Sicily, land of gods and heroes
Hades abducted Persephone from her mother. In this wood we just walked through, Demeter ceased her swift running and tired of her fruitless search, sat on a rock, and despite being a goddess, she wept, the Greeks say, since she was a mother. In these valleys, Apollo pastured hisflocks; these groves, stretching down to the seashore, have echoed with Pan’s flute; the nymphs got lost under their shade and breathed their scent. Galatea fledfrom Polyphemos and Acis, close to succumbing to the blows of his rival, enthralled these shores leaving his name here […] In the distance you can see the lake of Herakles and the rocks of the Cyclops. Land of gods and heroes!
ALEXIS DE TOCQUEVILLE, VOYAGE EM SICILE, 1861
‘Land of gods and heroes!’ is how the French historian Alexis de Tocqueville described Sicily in his Voyage en Sidle. His words deftly sum up the rich and diverse ancient stories that revolved around the island. The ancient Greeks loved travelling and treasured storytelling; writers, poets and historians consumed these tales of gods, heroes and monsters, weaving them into epic tales of exploration and wonder.
More than anything, it was Sicily’s geology that inspired a host of ancient stories, many of its most distinctive features rationalized through legendary heroes and heroines. For instance, the so-called Isole dei Giclopi (‘the Islands of the Cyclopes’), to the north-east of Catania, found their mythical origins in Homer’s Odyssey. It was here that the one-eyed giants once lived, the most infamous being Polyphemos, son of the sea god Poseidon. In Homer’s epic tale, Polyphemos captured and imprisoned Odysseus and his companions in his cave, sealing the entrance with a huge, immovable boulder.2 Almost at once the giant Cyclops seized two of Odysseus’ men and began to feast on their flesh and bones. More of the prisoners were devoured the following day until Odysseus sprang into action, got Polyphemos intoxicated with wine , and then blinded him with a stake. He and the surviving men escaped from the cave by clinging under the bellies of Polyphemos’ sheep, which were kept in the cave overnight. In great fury at Odysseus’ trickery, the blind Polyphemos threw huge rocks at Odysseus’ boats, which narrowly missed them, and the heroes escaped from the island. Although this wonderful story lives on, the reality is that these enormous ‘Cyclopean’ rocks were formed by volcanic activity .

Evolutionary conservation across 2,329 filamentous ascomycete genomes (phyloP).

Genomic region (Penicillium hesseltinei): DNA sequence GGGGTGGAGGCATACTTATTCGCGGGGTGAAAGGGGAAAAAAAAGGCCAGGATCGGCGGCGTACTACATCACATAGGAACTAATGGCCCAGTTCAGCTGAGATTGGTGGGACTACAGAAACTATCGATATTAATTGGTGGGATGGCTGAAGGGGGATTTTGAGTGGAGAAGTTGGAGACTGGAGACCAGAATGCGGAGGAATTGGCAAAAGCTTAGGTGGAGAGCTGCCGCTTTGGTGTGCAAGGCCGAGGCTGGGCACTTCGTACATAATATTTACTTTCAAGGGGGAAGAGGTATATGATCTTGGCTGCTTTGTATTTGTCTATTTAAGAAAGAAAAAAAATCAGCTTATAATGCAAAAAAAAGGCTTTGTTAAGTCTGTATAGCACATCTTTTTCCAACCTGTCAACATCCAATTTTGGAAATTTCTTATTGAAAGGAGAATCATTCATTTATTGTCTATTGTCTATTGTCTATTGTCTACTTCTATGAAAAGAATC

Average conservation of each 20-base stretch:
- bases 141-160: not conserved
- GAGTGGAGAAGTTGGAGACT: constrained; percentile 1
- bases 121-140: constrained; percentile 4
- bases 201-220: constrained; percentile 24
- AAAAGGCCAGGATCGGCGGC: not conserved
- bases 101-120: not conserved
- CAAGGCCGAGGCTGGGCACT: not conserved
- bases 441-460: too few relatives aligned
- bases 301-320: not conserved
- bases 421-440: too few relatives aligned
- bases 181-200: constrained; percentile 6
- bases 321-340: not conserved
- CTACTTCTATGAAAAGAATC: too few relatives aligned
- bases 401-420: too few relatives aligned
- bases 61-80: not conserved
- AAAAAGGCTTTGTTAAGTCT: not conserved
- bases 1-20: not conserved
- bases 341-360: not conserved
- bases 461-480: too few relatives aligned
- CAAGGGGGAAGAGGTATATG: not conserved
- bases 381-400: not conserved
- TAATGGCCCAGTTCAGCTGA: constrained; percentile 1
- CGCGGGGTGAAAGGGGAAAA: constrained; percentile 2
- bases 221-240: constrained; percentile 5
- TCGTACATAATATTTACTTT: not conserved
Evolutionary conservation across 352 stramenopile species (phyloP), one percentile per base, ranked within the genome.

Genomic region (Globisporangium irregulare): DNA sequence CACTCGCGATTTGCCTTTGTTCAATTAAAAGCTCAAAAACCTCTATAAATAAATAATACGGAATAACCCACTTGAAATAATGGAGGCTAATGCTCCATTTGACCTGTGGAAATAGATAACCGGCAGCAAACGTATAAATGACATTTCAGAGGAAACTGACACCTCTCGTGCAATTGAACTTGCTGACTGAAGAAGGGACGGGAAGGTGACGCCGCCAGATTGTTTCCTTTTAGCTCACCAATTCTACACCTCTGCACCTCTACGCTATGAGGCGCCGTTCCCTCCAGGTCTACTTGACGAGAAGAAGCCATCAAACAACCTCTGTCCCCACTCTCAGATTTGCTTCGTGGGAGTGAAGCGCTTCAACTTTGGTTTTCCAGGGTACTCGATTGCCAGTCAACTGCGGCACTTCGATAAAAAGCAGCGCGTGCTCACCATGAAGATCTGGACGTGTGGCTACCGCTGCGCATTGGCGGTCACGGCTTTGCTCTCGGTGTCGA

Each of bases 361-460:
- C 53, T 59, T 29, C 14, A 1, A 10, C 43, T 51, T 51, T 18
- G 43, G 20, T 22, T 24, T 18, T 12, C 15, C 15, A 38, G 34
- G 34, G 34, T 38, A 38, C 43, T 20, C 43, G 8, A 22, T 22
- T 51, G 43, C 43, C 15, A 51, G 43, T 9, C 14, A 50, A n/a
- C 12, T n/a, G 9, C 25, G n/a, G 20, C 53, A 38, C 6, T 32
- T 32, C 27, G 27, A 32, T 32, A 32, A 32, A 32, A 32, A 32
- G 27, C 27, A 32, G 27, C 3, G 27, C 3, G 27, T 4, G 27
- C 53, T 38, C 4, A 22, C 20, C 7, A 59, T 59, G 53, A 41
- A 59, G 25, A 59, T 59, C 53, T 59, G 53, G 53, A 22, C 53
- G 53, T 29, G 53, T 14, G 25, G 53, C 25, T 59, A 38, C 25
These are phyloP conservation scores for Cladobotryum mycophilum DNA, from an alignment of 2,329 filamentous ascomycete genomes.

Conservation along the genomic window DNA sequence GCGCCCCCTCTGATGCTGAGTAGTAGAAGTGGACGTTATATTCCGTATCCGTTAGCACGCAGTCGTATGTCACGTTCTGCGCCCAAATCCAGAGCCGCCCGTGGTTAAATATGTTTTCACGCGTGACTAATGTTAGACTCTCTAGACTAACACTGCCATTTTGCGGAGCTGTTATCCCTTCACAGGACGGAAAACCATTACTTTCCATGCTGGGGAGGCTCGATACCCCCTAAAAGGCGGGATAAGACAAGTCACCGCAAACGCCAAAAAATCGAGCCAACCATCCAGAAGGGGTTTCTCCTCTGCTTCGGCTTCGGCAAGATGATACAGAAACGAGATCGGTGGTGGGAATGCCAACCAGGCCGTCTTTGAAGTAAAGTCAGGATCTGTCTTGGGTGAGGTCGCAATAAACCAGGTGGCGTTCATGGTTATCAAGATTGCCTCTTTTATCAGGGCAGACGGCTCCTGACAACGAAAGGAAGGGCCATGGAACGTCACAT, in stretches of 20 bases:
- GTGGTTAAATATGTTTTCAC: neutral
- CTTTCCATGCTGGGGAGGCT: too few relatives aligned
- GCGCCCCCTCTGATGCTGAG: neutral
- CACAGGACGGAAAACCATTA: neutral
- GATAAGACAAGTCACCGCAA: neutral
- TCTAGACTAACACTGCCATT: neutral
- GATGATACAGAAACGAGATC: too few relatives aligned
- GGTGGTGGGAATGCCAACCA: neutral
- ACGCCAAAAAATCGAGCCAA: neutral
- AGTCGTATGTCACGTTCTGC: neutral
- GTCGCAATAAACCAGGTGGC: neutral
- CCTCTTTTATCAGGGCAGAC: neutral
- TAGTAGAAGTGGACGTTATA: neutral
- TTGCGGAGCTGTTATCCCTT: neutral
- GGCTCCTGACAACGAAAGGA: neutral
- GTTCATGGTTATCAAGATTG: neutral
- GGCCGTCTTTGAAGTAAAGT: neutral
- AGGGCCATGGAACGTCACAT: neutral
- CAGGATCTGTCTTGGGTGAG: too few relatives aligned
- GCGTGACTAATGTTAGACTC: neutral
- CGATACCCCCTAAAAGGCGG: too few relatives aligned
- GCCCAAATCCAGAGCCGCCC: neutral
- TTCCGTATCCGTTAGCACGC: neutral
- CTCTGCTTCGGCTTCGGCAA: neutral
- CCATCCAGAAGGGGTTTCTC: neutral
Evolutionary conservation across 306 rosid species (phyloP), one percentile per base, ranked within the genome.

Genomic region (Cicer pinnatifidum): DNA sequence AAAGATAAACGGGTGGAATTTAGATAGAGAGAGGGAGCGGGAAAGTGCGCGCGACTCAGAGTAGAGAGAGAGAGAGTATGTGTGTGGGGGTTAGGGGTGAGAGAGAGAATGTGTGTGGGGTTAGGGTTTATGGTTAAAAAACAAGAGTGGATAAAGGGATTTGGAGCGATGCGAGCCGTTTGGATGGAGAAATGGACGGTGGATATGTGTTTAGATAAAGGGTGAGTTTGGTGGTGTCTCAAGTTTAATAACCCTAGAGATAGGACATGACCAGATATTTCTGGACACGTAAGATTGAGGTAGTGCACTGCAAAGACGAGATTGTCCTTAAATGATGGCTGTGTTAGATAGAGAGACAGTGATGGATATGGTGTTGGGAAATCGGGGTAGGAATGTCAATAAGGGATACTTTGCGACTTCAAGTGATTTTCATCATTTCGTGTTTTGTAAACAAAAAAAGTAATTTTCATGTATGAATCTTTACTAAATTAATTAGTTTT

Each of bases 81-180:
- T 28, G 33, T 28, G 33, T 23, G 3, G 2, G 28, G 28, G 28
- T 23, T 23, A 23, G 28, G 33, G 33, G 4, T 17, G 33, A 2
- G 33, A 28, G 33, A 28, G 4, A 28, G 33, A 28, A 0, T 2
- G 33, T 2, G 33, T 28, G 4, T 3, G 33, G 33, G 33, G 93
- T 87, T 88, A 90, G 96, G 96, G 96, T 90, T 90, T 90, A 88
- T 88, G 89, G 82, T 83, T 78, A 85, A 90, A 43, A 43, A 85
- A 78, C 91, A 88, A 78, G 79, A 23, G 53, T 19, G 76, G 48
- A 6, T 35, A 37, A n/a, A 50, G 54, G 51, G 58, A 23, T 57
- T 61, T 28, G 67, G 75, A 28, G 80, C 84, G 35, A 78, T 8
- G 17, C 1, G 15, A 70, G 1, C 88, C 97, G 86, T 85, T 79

An even more celebrated story concerning Sicily’s coasdine and seas also derives from Homer’s account of Odysseus’ adventures. The tale prompted the modern phrase ‘between Skylla and Charybdis’: an expression used when a decision has to be made between two equally hazardous choices. In Homer’s epic tale Odysseus has to sail through a narrow channel, one that in later tradition was identified as the Strait of Messina between Sicily and mainland Italy. Skylla was described as a six-headed monster, while Charybdis was a perilous whirlpool. Strabo, the ancient geographer, vividly describes this treacherous maritime feature: Charybdis is visible a short distance in front of the city in the channel, an extraordinary depth into which the reflux of the Strait cleverly pulls down boats, which are swept away with the twisting around a great whirling. When swallowed down and broken up, the wreckage is carried along to the Tauromenian shore, which, because of what happens, is called Kopria (refuse).